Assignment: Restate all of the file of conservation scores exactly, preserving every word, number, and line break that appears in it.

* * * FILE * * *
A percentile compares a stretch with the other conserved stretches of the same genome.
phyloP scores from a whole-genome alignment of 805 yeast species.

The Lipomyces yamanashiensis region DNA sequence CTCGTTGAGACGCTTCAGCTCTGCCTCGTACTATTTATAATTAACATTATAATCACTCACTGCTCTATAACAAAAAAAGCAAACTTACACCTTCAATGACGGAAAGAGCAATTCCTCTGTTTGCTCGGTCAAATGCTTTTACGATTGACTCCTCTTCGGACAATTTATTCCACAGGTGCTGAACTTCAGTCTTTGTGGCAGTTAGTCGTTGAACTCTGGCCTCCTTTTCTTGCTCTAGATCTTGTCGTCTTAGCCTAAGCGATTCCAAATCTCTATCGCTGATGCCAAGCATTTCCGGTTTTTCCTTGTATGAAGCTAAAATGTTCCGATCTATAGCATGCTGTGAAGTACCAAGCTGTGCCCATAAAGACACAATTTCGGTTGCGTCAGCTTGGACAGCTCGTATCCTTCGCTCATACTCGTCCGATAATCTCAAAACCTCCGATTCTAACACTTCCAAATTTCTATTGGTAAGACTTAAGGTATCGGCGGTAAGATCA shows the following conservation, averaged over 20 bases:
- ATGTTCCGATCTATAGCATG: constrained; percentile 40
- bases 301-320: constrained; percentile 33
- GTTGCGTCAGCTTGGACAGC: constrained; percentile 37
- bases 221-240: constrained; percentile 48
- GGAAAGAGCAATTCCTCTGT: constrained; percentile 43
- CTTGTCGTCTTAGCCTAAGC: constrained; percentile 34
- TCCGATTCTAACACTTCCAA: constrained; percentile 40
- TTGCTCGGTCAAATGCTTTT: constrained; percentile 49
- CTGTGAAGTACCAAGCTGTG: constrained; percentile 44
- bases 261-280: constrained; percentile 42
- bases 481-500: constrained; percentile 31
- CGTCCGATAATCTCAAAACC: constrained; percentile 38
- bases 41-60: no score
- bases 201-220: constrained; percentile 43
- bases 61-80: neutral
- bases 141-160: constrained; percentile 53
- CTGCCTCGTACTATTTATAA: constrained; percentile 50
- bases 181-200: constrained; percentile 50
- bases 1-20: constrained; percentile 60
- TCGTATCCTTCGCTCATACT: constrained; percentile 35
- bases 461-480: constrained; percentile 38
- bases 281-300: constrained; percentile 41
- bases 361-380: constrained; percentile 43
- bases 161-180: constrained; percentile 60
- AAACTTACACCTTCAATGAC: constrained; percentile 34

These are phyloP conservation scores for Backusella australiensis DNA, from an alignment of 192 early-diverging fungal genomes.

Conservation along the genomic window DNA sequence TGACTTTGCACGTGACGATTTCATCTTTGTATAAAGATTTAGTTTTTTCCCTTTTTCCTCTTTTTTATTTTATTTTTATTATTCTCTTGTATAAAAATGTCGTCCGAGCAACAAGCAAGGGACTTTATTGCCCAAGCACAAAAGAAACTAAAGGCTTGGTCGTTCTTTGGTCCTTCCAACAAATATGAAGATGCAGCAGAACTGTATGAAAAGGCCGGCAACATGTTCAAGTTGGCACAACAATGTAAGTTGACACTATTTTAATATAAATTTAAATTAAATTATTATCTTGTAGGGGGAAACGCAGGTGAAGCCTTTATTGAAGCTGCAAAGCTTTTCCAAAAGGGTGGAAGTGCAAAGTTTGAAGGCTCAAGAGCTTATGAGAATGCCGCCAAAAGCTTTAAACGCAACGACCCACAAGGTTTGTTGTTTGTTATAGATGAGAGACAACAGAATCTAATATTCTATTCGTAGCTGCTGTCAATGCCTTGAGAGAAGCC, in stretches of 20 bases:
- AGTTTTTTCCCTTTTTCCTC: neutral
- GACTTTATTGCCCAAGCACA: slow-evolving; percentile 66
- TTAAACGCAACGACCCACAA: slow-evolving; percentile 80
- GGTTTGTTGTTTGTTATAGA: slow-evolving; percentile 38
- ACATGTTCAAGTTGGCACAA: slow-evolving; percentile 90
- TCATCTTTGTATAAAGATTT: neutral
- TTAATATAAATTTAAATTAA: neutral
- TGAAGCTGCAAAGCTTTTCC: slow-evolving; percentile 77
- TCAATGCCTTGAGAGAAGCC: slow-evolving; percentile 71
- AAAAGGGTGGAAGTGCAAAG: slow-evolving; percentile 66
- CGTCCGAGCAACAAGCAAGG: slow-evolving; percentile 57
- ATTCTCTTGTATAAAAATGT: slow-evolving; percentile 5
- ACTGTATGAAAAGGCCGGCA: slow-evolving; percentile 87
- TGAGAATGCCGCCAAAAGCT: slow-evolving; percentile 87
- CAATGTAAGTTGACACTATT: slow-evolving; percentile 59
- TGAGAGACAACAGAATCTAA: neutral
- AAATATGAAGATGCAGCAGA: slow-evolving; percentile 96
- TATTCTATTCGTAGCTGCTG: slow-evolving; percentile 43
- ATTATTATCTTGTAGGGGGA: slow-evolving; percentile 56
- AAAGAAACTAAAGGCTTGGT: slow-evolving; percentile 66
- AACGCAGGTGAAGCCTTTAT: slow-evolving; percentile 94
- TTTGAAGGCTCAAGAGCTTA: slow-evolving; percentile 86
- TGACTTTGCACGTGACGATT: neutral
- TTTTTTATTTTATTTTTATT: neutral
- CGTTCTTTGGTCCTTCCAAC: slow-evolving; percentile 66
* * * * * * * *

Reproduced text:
A percentile compares a stretch with the other conserved stretches of the same genome.
phyloP scores from a whole-genome alignment of 805 yeast species.

The Lipomyces yamanashiensis region DNA sequence CTCGTTGAGACGCTTCAGCTCTGCCTCGTACTATTTATAATTAACATTATAATCACTCACTGCTCTATAACAAAAAAAGCAAACTTACACCTTCAATGACGGAAAGAGCAATTCCTCTGTTTGCTCGGTCAAATGCTTTTACGATTGACTCCTCTTCGGACAATTTATTCCACAGGTGCTGAACTTCAGTCTTTGTGGCAGTTAGTCGTTGAACTCTGGCCTCCTTTTCTTGCTCTAGATCTTGTCGTCTTAGCCTAAGCGATTCCAAATCTCTATCGCTGATGCCAAGCATTTCCGGTTTTTCCTTGTATGAAGCTAAAATGTTCCGATCTATAGCATGCTGTGAAGTACCAAGCTGTGCCCATAAAGACACAATTTCGGTTGCGTCAGCTTGGACAGCTCGTATCCTTCGCTCATACTCGTCCGATAATCTCAAAACCTCCGATTCTAACACTTCCAAATTTCTATTGGTAAGACTTAAGGTATCGGCGGTAAGATCA shows the following conservation, averaged over 20 bases:
- ATGTTCCGATCTATAGCATG: constrained; percentile 40
- bases 301-320: constrained; percentile 33
- GTTGCGTCAGCTTGGACAGC: constrained; percentile 37
- bases 221-240: constrained; percentile 48
- GGAAAGAGCAATTCCTCTGT: constrained; percentile 43
- CTTGTCGTCTTAGCCTAAGC: constrained; percentile 34
- TCCGATTCTAACACTTCCAA: constrained; percentile 40
- TTGCTCGGTCAAATGCTTTT: constrained; percentile 49
- CTGTGAAGTACCAAGCTGTG: constrained; percentile 44
- bases 261-280: constrained; percentile 42
- bases 481-500: constrained; percentile 31
- CGTCCGATAATCTCAAAACC: constrained; percentile 38
- bases 41-60: no score
- bases 201-220: constrained; percentile 43
- bases 61-80: neutral
- bases 141-160: constrained; percentile 53
- CTGCCTCGTACTATTTATAA: constrained; percentile 50
- bases 181-200: constrained; percentile 50
- bases 1-20: constrained; percentile 60
- TCGTATCCTTCGCTCATACT: constrained; percentile 35
- bases 461-480: constrained; percentile 38
- bases 281-300: constrained; percentile 41
- bases 361-380: constrained; percentile 43
- bases 161-180: constrained; percentile 60
- AAACTTACACCTTCAATGAC: constrained; percentile 34

These are phyloP conservation scores for Backusella australiensis DNA, from an alignment of 192 early-diverging fungal genomes.

Conservation along the genomic window DNA sequence TGACTTTGCACGTGACGATTTCATCTTTGTATAAAGATTTAGTTTTTTCCCTTTTTCCTCTTTTTTATTTTATTTTTATTATTCTCTTGTATAAAAATGTCGTCCGAGCAACAAGCAAGGGACTTTATTGCCCAAGCACAAAAGAAACTAAAGGCTTGGTCGTTCTTTGGTCCTTCCAACAAATATGAAGATGCAGCAGAACTGTATGAAAAGGCCGGCAACATGTTCAAGTTGGCACAACAATGTAAGTTGACACTATTTTAATATAAATTTAAATTAAATTATTATCTTGTAGGGGGAAACGCAGGTGAAGCCTTTATTGAAGCTGCAAAGCTTTTCCAAAAGGGTGGAAGTGCAAAGTTTGAAGGCTCAAGAGCTTATGAGAATGCCGCCAAAAGCTTTAAACGCAACGACCCACAAGGTTTGTTGTTTGTTATAGATGAGAGACAACAGAATCTAATATTCTATTCGTAGCTGCTGTCAATGCCTTGAGAGAAGCC, in stretches of 20 bases:
- AGTTTTTTCCCTTTTTCCTC: neutral
- GACTTTATTGCCCAAGCACA: slow-evolving; percentile 66
- TTAAACGCAACGACCCACAA: slow-evolving; percentile 80
- GGTTTGTTGTTTGTTATAGA: slow-evolving; percentile 38
- ACATGTTCAAGTTGGCACAA: slow-evolving; percentile 90
- TCATCTTTGTATAAAGATTT: neutral
- TTAATATAAATTTAAATTAA: neutral
- TGAAGCTGCAAAGCTTTTCC: slow-evolving; percentile 77
- TCAATGCCTTGAGAGAAGCC: slow-evolving; percentile 71
- AAAAGGGTGGAAGTGCAAAG: slow-evolving; percentile 66
- CGTCCGAGCAACAAGCAAGG: slow-evolving; percentile 57
- ATTCTCTTGTATAAAAATGT: slow-evolving; percentile 5
- ACTGTATGAAAAGGCCGGCA: slow-evolving; percentile 87
- TGAGAATGCCGCCAAAAGCT: slow-evolving; percentile 87
- CAATGTAAGTTGACACTATT: slow-evolving; percentile 59
- TGAGAGACAACAGAATCTAA: neutral
- AAATATGAAGATGCAGCAGA: slow-evolving; percentile 96
- TATTCTATTCGTAGCTGCTG: slow-evolving; percentile 43
- ATTATTATCTTGTAGGGGGA: slow-evolving; percentile 56
- AAAGAAACTAAAGGCTTGGT: slow-evolving; percentile 66
- AACGCAGGTGAAGCCTTTAT: slow-evolving; percentile 94
- TTTGAAGGCTCAAGAGCTTA: slow-evolving; percentile 86
- TGACTTTGCACGTGACGATT: neutral
- TTTTTTATTTTATTTTTATT: neutral
- CGTTCTTTGGTCCTTCCAAC: slow-evolving; percentile 66